How we export our water to Asia
A precious resource leaves the West in the form of alfalfa hay.
Severe drought plagues California, the Colorado River is perilously low, and yet billions of gallons of water are being "virtually exported" via one of the West's thirstiest crops: alfalfa.
Robert Glennon, author of Unquenchable: America's Water Crisis and What to Do About It, estimates about 50 billion gallons of Western water – enough to supply 500,000 families annually – were sent to China via alfalfa in 2012. China isn't the world's biggest hay buyer – land-poor Japan leads, followed by the United Arab Emirates – but its hunger is rapidly growing.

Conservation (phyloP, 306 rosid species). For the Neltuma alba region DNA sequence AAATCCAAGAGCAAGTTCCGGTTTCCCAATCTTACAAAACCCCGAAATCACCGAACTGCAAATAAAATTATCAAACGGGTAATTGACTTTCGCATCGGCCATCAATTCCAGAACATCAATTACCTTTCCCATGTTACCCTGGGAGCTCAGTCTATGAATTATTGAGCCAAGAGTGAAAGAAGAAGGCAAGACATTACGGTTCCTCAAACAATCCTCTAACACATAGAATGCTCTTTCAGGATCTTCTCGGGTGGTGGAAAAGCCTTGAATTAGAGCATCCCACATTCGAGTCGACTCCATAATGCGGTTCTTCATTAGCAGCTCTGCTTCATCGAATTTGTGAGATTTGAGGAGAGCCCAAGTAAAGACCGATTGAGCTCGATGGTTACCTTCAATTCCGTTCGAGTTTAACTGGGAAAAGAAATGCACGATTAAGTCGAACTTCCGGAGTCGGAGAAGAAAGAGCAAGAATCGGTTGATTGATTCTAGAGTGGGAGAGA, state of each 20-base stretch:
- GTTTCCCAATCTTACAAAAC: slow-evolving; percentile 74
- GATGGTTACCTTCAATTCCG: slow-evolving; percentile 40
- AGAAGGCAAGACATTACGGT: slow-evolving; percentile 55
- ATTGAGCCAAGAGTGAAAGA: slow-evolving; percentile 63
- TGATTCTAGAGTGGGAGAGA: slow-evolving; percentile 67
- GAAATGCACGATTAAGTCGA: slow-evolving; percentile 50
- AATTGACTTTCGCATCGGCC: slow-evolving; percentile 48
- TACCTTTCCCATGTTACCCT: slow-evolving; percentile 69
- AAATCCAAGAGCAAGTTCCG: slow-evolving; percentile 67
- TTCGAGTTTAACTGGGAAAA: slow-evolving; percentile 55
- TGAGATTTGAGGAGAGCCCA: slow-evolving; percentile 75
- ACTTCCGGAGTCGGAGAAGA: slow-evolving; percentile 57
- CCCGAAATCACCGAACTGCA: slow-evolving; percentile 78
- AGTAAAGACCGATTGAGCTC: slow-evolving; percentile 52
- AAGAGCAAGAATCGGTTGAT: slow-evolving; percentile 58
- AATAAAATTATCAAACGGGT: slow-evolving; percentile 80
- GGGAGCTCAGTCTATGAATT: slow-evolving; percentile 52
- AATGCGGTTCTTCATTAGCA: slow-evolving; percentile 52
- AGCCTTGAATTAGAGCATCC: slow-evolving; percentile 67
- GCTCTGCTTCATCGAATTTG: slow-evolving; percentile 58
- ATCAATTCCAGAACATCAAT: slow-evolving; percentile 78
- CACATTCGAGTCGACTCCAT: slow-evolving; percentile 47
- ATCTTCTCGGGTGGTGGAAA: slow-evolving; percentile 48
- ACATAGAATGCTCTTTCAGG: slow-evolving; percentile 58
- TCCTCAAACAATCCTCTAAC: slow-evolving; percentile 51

Water also leaves in the form of food exports such as rice, wheat or almonds, but alfalfa stands out as a low-value forage crop, Glennon says. China's consumption of milk and meat is skyrocketing, and it can't feed 42 million cattle on its own.
Half of all Chinese shipping containers bringing goods into Western ports return empty, and it's cheaper for farmers (and more lucrative for shippers) to fill them with alfalfa for China than it is for Imperial Valley farmers to truck alfalfa around the West. But Glennon suggests a more direct transaction: Perhaps the farmers should abandon alfalfa and have the option to sell the water to Las Vegas, which is looking to spend billions to supplement its paltry Colorado River allocation.
"They would pay anything for that water," Glennon says.